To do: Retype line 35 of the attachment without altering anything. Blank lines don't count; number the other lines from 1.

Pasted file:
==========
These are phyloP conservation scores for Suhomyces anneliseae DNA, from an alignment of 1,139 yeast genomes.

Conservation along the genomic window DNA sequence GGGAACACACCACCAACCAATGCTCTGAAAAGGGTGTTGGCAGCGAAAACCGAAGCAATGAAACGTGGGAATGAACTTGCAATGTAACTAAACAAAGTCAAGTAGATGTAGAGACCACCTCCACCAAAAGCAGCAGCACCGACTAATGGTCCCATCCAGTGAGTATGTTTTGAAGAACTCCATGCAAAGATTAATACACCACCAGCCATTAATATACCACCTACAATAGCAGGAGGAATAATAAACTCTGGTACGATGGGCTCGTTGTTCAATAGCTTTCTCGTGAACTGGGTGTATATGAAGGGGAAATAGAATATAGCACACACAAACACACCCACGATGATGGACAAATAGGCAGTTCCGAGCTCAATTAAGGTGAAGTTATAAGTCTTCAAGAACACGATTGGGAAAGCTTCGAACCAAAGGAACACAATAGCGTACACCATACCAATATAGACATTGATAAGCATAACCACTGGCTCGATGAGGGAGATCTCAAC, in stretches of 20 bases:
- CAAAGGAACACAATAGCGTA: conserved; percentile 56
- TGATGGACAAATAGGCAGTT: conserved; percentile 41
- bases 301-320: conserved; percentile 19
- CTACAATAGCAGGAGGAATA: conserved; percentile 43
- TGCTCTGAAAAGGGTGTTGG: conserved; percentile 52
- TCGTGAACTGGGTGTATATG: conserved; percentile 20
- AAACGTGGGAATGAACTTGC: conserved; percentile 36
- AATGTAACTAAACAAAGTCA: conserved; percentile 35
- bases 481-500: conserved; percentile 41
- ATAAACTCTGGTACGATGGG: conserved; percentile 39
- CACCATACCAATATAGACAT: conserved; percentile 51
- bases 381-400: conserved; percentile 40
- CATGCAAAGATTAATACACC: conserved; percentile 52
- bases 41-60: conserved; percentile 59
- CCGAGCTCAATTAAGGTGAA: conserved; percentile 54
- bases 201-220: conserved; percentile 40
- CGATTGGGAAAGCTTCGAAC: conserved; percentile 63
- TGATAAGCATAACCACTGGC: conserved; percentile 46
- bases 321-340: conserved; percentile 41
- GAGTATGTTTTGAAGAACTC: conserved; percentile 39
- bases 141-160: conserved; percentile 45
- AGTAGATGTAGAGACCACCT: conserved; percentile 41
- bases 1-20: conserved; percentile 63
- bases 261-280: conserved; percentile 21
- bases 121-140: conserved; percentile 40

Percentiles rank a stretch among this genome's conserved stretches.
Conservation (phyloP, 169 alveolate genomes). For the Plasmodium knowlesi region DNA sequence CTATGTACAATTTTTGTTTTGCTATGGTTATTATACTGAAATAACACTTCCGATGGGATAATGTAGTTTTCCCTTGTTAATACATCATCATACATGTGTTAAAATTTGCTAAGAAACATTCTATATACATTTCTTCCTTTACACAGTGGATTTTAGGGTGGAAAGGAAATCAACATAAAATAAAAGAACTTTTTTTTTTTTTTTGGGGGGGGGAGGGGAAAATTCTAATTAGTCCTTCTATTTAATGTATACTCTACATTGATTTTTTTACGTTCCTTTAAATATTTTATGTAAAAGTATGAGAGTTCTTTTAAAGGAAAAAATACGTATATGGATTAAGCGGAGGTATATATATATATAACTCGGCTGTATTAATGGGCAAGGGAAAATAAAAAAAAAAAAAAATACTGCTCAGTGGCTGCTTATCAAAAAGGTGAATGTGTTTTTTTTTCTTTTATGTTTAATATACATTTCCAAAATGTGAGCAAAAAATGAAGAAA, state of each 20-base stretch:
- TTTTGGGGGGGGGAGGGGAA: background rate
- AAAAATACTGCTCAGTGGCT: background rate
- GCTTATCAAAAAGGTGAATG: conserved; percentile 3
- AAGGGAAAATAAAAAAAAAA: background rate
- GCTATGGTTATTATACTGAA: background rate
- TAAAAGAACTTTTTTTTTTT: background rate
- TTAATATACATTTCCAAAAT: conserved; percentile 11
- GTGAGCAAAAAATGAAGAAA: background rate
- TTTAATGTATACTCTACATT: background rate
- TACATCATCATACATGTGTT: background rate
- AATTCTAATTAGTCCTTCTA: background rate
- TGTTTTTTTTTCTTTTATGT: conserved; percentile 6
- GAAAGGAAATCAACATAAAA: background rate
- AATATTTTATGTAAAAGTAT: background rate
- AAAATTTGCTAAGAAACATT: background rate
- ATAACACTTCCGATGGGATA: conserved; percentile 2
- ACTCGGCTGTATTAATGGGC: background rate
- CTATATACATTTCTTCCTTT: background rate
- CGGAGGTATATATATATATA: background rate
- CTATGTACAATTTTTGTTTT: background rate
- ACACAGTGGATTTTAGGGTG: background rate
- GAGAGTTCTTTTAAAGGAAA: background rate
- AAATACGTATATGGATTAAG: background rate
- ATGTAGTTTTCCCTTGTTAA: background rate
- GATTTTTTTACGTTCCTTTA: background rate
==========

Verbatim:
- TAAAAGAACTTTTTTTTTTT: background rate